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An open letter to teenagers

Dear confirmed young people, the hope of the future:
You have heard for almost a year now, since the suicide bombings last September 11, that overnight our world has changed and we are in a war that is going to be long and costly, with the enemy calling the shots and time not on our side.

    At first thought it seemed as though America should have the upper hand. We are the wealthiest nation on earth and the most powerful one militarily. Our enemies come from backward countries, rich with oil, the wealth from which does not filter down to the common people. The result is that abroad there is a great hatred for America. It arises in part from jealousy over our power and status and in part from what they perceive as American arrogance. We have the reputation overseas of “ugly Americans.” American businessmen, politicians and tourists may not intend to convey superior attitudes to Middle Easterners and the Third World in general, but the fact is that we do.
    So we live in the terrible uncertainty of when, where and how they will strike next. This war is not like the full-time grind that occupied our country in Vietnam, Korea and World War II before you were born. The lulls and gaps in the fight leave us and our leaders anxious and uncertain. The terrorists hate us, are so desperate that they will commit suicide to hurt us, and we know they possess chemical and biological weapons to use against us.
    This is not, then, a favorable time for young people like yourselves growing into full adulthood. You will not be having the freedom of movement and action previous young generations had. What counsel can I give you, what encouragement can I offer, in the situation in which we all find ourselves?
    Our Holy Father, Pope John Paul, for almost a quarter of a century has repeatedly urged the Gospel admonition upon us, “Do not be afraid!” (Matt. 14:27, Mark 6:50, John 6:20). Jesus Christ is Lord, and we belong to him. Cling to him and he will see us through our earthly difficulties.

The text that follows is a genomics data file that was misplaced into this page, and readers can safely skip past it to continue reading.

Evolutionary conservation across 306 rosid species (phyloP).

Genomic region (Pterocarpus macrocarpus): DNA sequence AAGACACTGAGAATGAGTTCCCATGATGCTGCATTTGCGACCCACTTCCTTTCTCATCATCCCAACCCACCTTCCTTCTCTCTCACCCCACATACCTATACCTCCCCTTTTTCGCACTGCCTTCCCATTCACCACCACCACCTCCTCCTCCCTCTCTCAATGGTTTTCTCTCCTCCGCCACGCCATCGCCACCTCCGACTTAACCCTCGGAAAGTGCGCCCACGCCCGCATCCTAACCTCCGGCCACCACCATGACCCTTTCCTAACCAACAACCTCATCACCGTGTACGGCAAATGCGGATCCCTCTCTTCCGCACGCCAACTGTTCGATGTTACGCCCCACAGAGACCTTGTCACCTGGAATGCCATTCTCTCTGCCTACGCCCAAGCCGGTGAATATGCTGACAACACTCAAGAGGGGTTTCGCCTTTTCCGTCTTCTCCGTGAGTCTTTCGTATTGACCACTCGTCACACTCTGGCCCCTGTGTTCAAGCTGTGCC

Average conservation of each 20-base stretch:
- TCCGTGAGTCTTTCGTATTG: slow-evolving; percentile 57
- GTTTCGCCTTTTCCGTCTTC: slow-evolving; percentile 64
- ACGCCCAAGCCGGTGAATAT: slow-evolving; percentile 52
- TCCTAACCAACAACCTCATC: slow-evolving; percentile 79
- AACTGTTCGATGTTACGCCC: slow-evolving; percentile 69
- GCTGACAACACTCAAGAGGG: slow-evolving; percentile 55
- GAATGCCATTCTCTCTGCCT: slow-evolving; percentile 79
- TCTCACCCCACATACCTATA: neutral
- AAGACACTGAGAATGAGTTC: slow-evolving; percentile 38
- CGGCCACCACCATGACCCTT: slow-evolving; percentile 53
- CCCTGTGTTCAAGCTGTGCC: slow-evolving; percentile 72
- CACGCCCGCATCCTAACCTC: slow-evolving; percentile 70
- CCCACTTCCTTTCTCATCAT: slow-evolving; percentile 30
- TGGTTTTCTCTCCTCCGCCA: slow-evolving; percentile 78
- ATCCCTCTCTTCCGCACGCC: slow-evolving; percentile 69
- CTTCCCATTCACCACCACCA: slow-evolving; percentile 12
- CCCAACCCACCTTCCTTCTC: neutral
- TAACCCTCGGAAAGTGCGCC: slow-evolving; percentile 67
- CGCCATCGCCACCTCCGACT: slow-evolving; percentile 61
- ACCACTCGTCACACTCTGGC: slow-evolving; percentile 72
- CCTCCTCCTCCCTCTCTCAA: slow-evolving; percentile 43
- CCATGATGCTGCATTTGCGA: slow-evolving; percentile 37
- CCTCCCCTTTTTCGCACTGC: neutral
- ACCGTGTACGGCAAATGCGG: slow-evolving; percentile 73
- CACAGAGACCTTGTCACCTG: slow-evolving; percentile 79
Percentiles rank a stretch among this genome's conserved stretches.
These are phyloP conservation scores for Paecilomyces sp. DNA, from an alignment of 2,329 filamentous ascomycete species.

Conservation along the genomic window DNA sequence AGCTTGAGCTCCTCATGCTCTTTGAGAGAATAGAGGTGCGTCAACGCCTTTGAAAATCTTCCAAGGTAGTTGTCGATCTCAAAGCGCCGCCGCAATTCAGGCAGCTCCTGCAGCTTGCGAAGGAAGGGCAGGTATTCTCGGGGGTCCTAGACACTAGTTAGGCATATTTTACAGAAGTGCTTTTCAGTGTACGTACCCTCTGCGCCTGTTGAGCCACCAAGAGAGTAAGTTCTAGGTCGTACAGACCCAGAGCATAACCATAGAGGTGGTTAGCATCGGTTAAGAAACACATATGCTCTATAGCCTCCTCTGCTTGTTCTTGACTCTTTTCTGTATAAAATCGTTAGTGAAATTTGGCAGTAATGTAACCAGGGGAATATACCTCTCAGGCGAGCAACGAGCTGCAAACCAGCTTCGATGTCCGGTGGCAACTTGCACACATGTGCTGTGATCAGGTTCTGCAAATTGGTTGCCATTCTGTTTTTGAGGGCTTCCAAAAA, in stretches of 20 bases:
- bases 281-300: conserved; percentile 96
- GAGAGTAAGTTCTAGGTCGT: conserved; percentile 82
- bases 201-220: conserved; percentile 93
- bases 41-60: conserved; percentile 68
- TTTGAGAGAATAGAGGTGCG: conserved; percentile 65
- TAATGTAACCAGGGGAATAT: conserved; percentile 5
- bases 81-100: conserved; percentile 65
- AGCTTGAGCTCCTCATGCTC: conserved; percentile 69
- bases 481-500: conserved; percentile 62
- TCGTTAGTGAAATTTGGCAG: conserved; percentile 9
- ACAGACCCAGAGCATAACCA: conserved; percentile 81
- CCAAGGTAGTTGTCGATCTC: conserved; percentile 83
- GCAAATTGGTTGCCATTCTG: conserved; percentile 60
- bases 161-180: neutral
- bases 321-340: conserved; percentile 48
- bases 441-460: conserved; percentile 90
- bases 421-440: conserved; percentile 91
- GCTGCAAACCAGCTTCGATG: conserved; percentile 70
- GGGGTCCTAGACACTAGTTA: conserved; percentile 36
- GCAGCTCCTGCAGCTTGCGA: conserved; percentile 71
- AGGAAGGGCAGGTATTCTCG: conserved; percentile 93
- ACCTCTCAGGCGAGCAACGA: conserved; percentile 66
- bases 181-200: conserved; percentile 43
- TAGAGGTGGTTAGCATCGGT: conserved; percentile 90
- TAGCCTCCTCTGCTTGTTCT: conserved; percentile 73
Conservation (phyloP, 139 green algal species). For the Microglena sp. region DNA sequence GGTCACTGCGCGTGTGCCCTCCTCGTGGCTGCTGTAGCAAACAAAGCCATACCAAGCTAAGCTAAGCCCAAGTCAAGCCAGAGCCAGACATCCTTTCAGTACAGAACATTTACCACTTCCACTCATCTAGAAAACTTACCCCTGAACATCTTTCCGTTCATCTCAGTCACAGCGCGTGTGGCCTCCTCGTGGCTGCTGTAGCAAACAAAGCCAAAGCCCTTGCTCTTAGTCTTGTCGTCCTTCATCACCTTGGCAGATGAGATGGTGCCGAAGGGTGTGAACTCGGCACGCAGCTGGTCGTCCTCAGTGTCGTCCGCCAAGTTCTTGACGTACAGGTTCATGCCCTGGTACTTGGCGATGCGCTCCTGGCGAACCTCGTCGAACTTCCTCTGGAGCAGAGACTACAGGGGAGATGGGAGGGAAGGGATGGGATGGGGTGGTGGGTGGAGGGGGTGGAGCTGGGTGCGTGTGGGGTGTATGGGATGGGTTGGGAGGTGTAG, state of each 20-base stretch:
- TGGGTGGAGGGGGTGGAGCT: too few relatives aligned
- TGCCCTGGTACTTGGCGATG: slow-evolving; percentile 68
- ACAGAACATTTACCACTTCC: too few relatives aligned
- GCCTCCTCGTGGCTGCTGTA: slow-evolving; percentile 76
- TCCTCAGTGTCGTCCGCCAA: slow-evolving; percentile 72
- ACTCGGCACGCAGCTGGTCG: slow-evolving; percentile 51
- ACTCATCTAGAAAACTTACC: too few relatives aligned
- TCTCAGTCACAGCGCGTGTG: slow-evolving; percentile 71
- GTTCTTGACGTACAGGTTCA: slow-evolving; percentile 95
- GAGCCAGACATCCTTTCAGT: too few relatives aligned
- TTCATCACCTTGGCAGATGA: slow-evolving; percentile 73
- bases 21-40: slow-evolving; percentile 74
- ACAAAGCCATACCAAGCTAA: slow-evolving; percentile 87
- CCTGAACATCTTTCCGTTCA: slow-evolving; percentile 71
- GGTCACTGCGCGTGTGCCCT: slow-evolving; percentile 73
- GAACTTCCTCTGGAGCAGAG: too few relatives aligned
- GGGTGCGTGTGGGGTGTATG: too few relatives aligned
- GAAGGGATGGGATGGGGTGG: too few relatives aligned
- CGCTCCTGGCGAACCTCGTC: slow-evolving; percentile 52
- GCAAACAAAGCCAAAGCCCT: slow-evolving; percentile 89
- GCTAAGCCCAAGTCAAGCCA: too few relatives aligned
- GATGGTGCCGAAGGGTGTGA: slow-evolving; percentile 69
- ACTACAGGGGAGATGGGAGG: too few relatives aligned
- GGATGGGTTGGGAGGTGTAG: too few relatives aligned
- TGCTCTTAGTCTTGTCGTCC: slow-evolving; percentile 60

President John F. Kennedy inspired a whole Cold War generation with these words: “Ask not what your country can do for you; ask what you can do for your country.” You are American citizens, soon to be American voters. Decide now to be active citizens, informed on the issues and voting accordingly. Remember that the U.S.A. gives a smaller proportion of its wealth to the poor nations than any other major world power. Vote to change this.
    Maybe you can help to dispel the “ugly American” impression foreigners have of us. If your future brings you into contact with foreign nations, be a “good-will ambassador.” Learn a little bit of their languages, show an interest in their cultures, make no odious comparisons with ours.
    You already have an “in” with people your own age, even in the countries where the terrorists originate: because of television and American movies, teens almost everywhere admire and imitate your casual clothing and your music. I have no idea how you might exploit this for world peace, but maybe you can think of some way.
    Remember, finally, that Catholic Relief Services gets high praise abroad for the speedy help sent from America in food, clothing and medicine in times of need and regardless of race, color or religion.
    Thanks for reading this, and the Lord be with you all!

by Bishop Kenneth Povish

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